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Why it's time for women to stand up and be counted as equals


Famous speech: Hillary Clinton spoke up for women’s right in Beijing 20 years ago

Famous speech: Hillary Clinton spoke up for women’s right in Beijing 20 years ago

Famous speech: Hillary Clinton spoke up for women’s right in Beijing 20 years ago

Don'tcha just get sick of those whingeing black people going on and on about rights and respect? If they want it so much, why don't they get up off their lazy backsides and work hard and maybe then they'll earn their rights and respect instead of sitting back complaining and expecting the world to give them everything? I'm a white and I didn't get where I am today by sitting whinging."

Shocking and offensive? Of course. But substitute the word "women" for "black people" and "man" for "white" and you've got the approach of much of our society here.

The Women's Sector is launching the Women's Manifesto tomorrow at the Mac in Belfast at 2.30pm. All are invited.

I wish it wasn't necessary. I wish our society had already realised that women, who make up more than half the population, actually have to be involved in government, economic policy-making, business and education policy-making and all areas of decision-making that affect lives.

Because, going by the statistics, we have not realised this. We still think it's appropriate to have only 22.6% of our elected representatives female; to have far fewer women appointed to positions of chairing political committees; to do little or nothing to promote, actively, the participation of women as candidates for election.

I watched a programme on TV last week, marking the 20th anniversary of Hillary Clinton's famous speech in Beijing, where she concluded: "Women's rights are human rights and human rights are women's rights." The documentary looked at how, if at all, women's position in the world has improved since 1995.

Some of it was inspirational - the mass movement of women in Liberia who successfully ousted President Charles Taylor and ended more than a decade of brutal civil war. The brave, brave women in Afghanistan who stand up for what is right in the face of constant death-threats from the Taliban. These are people who see that for a peaceful, happy life, everyone must be respected.

Relatively speaking, we have a peaceful happy life here. We're not being bombed daily by religious fanatics. Nobody is dying on the street of hunger. We have clean water and free healthcare. We're doing pretty well by world standards.

And, yet, we have a situation where more than half of our population is hardly represented in government. We have old-fashioned, non-inclusive politics, which make it difficult for anyone who's not white, male and Christian to get into power. We have a political conversation that doesn't serve the majority of the population.

The most exciting, life-enhancing work in Northern Ireland is often carried out at community level, by women. Sadly, it seems as if we've settled into a pattern where community work is seen as women's work and "real" politics is for the men, or for the few women who are prepared to fit into the men's modus operandi.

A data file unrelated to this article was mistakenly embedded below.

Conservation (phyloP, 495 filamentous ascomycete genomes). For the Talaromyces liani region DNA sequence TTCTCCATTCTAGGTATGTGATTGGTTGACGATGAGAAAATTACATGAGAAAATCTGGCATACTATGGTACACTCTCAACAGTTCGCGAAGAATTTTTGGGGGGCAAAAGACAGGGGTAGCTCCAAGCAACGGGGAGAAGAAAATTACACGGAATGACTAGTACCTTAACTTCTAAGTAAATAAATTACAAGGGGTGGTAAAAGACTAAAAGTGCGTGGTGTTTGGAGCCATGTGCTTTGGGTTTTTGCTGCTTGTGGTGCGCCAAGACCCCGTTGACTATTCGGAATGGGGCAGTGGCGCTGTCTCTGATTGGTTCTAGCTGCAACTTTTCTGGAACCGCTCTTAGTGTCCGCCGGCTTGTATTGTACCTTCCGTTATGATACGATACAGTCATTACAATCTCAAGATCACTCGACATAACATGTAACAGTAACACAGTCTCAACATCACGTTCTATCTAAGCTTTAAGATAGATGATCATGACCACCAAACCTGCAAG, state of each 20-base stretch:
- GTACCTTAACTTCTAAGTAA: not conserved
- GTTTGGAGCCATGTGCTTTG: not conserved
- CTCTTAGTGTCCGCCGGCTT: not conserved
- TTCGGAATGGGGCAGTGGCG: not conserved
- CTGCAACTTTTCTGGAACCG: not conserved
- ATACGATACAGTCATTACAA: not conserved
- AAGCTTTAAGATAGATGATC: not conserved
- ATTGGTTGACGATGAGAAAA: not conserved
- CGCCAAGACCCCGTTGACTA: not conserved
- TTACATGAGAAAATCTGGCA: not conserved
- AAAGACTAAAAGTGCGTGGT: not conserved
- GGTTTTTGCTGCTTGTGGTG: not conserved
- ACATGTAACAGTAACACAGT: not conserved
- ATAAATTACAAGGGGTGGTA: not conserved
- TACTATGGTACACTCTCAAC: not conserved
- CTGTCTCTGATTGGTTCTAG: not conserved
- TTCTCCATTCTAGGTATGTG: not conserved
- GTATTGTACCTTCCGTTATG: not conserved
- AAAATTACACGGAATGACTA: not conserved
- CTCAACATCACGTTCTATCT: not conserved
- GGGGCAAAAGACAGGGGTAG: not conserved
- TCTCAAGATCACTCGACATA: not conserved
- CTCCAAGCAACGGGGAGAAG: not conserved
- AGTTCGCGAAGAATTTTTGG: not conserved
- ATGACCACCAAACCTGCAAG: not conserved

It doesn't have to be this way. And it's the responsibility of those in power to make sure it isn't. And it's our responsibility to hold them to account for what they're actively doing to right the imbalance in representation.

Over and over again, women think they're not up to the job when actually they are well qualified. Men, often, are not put off by being underqualified; they go ahead and stand up and put themselves forward for positions, even when they don't have what it takes.

Women are enough. You are enough. I am enough. Political life is our life, not just "theirs". Imagine a society where your daughters felt happy to go into politics. It's up to us to make that happen.

How to deal with a kick in the arts

Nearly a million people signed a petition supporting Jeremy Clarkson. So, nearly a million people think it's okay to punch a colleague if you're annoyed about something?

Imagine that approach being rolled out in workplaces across the country. "Oi! You bunked the queue for chips!" Biff! "I don't like the way you're typing so loudly!" Whack! "You've just cut our budgets to zero and put lots of people out of work!"

Eh, well, that's okay then, we'll just have to take it cos we're in the arts and we don't get on like Neanderthals. Sigh. (Walks away.)

I don't care about Zayn's direction

So, seemingly, there isn't just One Direction. News has reached Old Fogey Towers (or my house, as it's better known) that one of the boy band, Zayn Malik, is striking out in a different direction, desperate to lead a normal life, away from the spotlight.

His plan? To launch a solo career. Hmm ... not sure how a solo career will guarantee him the anonymity he clearly craves, but maybe he knows something about his talent that we don't.

I'm trying to feel like a teenager and get upset about it, but I just can't manage it. Isn't it great being old?

Belfast Telegraph